New guidance will bring standards into line with federal civilian networks

White House orders federal agencies to raise cybersecurity bar for national security systems

President Biden has granted the National Security Agency (NSA) new powers to bolster the cybersecurity of US federal government computer systems related to national security.

A memorandum issued by the White House yesterday (January 19) also sets out new obligations for federal agencies and timelines for meeting them.

As prescribed by an executive order signed by Biden in May 2021, the measures will, “at minimum”, ensure that national security, Department of Defense (DoJ), and intelligence community systems adhere to the more stringent cybersecurity measures already in place for federal civilian networks.

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Federal agencies have been instructed to identify their national security systems and report security incidents affecting them to the NSA, the DoJ’s intelligence agency.

Mark Warner, Democrat senator for Virginia and chairman of the Senate Select Committee on Intelligence, urged Congress to build on this measure by passing pending bipartisan legislation requiring critical infrastructure operators to report cyber-attacks within 72 hours.

The legislation was drafted in the wake of the SolarWinds and Colonial Pipeline hacks.

The directive also includes guidance on the use of multi-factor authentication (MFA), encryption, zero-trust architecture, and endpoint detection services.

Binding operational directives

The memo authorizes the NSA to issue ‘binding operational directives’ that oblige operators of national security systems “to take specific actions against known or suspected cybersecurity threats and vulnerabilities”, reads a fact sheet.

These powers are modeled on those already wielded by the Department of Homeland Security (DHS) in relation to civilian government networks, with one recent DHS directive ordering agencies to mitigate the far-reaching Log4j vulnerability.

The memorandum also requires that federal agencies inventory and bolster the security of ‘cross-domain solutions’, which transfer data between classified and unclassified systems.

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“I’d stake good money that this is not purely proactive,” tweeted Jake Williams, founder and president of cybersecurity firm Rendition Infosec. “You rarely see discussion of cross domain solutions (e.g. unclassified to classified) and for it to be called out so clearly in a public EO says something (just not sure what).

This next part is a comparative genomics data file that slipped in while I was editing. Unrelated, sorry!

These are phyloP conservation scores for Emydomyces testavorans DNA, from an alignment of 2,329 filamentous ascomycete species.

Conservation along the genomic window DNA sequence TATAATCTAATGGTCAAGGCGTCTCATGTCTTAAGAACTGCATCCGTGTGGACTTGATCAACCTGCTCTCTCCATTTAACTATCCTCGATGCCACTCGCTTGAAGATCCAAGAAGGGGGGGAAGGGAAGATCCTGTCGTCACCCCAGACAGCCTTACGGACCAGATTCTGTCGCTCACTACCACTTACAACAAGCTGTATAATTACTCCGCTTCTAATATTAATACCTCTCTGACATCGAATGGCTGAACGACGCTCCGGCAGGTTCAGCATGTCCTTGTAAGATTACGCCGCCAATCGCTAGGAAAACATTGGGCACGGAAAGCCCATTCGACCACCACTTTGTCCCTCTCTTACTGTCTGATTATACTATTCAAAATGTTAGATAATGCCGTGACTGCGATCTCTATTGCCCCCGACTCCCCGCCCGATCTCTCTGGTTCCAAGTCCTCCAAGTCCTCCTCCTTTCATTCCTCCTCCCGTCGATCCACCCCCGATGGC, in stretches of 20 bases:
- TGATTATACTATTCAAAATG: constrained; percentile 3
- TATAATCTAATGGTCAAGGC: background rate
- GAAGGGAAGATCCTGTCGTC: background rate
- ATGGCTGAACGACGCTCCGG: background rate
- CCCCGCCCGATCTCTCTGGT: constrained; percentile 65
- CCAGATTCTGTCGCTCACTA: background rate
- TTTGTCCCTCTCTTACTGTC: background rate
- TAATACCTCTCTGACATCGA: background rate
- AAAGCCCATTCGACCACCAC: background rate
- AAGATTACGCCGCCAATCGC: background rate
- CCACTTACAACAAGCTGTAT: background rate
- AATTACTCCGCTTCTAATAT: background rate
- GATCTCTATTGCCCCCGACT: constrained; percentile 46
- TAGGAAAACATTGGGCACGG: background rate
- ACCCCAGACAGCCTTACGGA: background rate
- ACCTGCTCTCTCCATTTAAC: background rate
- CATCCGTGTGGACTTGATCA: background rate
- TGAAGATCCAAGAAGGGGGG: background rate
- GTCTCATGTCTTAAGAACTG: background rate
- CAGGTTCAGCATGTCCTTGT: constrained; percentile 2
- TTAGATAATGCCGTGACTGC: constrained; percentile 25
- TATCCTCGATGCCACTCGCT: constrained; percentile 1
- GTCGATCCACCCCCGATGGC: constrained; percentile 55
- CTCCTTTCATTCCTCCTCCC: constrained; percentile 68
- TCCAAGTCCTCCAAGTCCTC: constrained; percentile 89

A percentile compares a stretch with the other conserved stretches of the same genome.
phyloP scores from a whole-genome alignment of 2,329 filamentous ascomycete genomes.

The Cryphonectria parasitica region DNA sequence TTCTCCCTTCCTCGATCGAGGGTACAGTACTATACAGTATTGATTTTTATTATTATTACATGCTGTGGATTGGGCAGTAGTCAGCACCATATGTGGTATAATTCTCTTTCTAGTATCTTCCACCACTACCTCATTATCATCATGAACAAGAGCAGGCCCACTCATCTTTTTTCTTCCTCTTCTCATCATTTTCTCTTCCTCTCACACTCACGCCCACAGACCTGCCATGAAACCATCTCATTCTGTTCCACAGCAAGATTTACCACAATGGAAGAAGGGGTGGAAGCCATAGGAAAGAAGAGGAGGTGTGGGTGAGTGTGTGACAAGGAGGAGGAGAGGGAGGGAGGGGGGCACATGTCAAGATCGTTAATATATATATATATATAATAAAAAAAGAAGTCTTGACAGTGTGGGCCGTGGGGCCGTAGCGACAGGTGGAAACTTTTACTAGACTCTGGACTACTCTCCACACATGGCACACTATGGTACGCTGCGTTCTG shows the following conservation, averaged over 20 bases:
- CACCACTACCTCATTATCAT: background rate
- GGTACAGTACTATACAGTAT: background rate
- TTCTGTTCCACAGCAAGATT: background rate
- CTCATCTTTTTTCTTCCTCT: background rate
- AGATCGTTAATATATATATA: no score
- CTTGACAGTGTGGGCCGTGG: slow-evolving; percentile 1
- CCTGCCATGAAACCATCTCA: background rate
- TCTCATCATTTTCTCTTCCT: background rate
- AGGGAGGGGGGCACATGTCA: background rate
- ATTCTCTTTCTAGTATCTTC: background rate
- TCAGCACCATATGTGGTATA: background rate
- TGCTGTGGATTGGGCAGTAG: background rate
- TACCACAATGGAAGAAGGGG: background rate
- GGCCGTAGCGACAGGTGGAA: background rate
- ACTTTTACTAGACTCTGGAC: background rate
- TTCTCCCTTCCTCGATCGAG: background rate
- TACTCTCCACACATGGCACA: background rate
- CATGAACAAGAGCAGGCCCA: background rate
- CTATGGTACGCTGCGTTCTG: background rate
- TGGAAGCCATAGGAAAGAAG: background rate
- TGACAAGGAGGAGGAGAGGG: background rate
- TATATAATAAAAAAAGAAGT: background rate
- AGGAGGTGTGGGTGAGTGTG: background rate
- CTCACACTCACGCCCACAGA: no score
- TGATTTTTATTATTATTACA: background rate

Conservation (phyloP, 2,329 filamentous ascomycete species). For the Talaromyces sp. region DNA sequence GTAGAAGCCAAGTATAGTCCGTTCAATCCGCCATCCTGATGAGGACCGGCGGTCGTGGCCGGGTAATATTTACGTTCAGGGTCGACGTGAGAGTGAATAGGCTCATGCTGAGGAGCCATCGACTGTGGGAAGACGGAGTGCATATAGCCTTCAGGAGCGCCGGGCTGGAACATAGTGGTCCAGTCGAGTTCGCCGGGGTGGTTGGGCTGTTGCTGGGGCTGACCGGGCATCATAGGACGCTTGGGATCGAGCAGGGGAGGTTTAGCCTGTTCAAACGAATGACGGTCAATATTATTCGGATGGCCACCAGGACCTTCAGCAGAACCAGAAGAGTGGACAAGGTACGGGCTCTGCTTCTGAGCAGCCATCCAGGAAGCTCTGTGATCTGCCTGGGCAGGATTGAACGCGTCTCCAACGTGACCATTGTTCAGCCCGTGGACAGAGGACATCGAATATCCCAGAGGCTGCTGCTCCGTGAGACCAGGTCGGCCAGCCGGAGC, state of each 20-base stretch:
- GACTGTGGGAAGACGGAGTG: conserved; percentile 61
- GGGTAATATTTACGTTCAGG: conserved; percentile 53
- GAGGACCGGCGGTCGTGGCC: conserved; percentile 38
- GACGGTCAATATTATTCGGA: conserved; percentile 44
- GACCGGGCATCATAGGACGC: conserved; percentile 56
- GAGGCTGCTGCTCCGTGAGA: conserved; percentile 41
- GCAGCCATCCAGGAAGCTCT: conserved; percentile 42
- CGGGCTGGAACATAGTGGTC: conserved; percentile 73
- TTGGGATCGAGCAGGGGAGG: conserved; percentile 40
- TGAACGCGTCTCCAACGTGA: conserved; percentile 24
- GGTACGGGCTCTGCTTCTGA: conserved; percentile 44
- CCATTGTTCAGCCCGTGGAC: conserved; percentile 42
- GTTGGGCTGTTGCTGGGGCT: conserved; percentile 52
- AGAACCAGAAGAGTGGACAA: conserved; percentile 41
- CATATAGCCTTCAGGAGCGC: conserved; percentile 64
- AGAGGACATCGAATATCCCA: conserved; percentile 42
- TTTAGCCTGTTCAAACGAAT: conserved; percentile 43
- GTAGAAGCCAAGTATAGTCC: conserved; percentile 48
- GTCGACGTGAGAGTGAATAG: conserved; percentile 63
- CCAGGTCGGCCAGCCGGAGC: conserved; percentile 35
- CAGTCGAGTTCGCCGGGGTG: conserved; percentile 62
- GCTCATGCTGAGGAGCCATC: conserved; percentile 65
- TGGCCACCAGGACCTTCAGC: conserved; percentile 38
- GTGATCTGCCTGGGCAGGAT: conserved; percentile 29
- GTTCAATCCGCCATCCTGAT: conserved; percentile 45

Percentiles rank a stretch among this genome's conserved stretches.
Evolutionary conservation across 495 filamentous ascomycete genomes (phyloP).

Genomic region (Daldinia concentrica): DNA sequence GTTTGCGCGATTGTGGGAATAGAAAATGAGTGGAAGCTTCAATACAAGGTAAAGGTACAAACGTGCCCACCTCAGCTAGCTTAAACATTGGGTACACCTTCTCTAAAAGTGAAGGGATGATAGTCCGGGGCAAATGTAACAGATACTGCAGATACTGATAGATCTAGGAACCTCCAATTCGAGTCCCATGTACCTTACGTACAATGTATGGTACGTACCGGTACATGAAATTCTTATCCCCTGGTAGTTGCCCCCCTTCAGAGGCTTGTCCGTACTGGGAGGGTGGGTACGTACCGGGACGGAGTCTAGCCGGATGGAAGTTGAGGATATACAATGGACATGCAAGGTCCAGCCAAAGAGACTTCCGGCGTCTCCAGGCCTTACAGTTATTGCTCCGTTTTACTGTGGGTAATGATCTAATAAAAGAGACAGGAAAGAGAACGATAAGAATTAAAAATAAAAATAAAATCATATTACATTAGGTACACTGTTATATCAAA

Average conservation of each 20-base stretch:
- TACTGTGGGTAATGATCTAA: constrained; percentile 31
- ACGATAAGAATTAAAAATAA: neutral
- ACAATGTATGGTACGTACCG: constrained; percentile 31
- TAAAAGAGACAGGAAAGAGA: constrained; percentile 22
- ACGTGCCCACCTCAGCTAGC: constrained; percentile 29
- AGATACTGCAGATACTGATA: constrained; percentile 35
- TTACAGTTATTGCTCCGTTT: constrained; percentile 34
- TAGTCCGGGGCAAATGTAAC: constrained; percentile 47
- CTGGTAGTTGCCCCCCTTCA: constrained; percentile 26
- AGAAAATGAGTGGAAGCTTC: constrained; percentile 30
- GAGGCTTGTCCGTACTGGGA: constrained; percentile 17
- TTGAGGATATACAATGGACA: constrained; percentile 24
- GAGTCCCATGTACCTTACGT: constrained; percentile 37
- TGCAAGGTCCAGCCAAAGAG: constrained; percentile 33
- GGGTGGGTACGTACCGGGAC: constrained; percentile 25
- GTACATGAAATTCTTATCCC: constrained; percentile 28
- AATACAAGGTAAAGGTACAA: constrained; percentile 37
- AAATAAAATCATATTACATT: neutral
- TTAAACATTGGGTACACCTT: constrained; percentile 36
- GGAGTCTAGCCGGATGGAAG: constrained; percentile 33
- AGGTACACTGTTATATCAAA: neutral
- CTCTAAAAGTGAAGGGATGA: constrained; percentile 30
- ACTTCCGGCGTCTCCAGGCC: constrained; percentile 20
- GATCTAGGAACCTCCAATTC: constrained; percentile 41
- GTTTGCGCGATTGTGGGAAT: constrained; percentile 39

“For the record, I recognize it may just be saying ‘we recognize this could be an issue and are trying to get a handle on it now’. But if that's the case, not sure you need a public EO to do it. Wondering if this has some signaling value as well?”

Agencies have also been instructed to identify “instances of encryption not in compliance with NSA-approved Quantum Resistant Algorithms or CNSA”, prompting Johns Hopkins University professor and cryptographer Matthew Green to tweet: “Looks like the US is getting serious about post-quantum crypto.”

‘Surge effort’

The directive caps a busy 12 months on the cybersecurity policy front for the Biden administration.

Among other measures, the White House has announced new rules on reporting ransomware payments, an overhaul of federal government software procurement practices, and plans to establish a blueprint for rapidly patching known, exploited flaws in federal systems.

Last week, the White House hosted a virtual summit dedicated to securing software supply chains.

The memo fact sheet also points to “a surge effort to improve cybersecurity across the electric and pipelines sectors which has resulted in more than 150 utilities serving 90 million Americans committing to deploy cybersecurity technologies, and we are working with additional critical sectors on similar action plans”.

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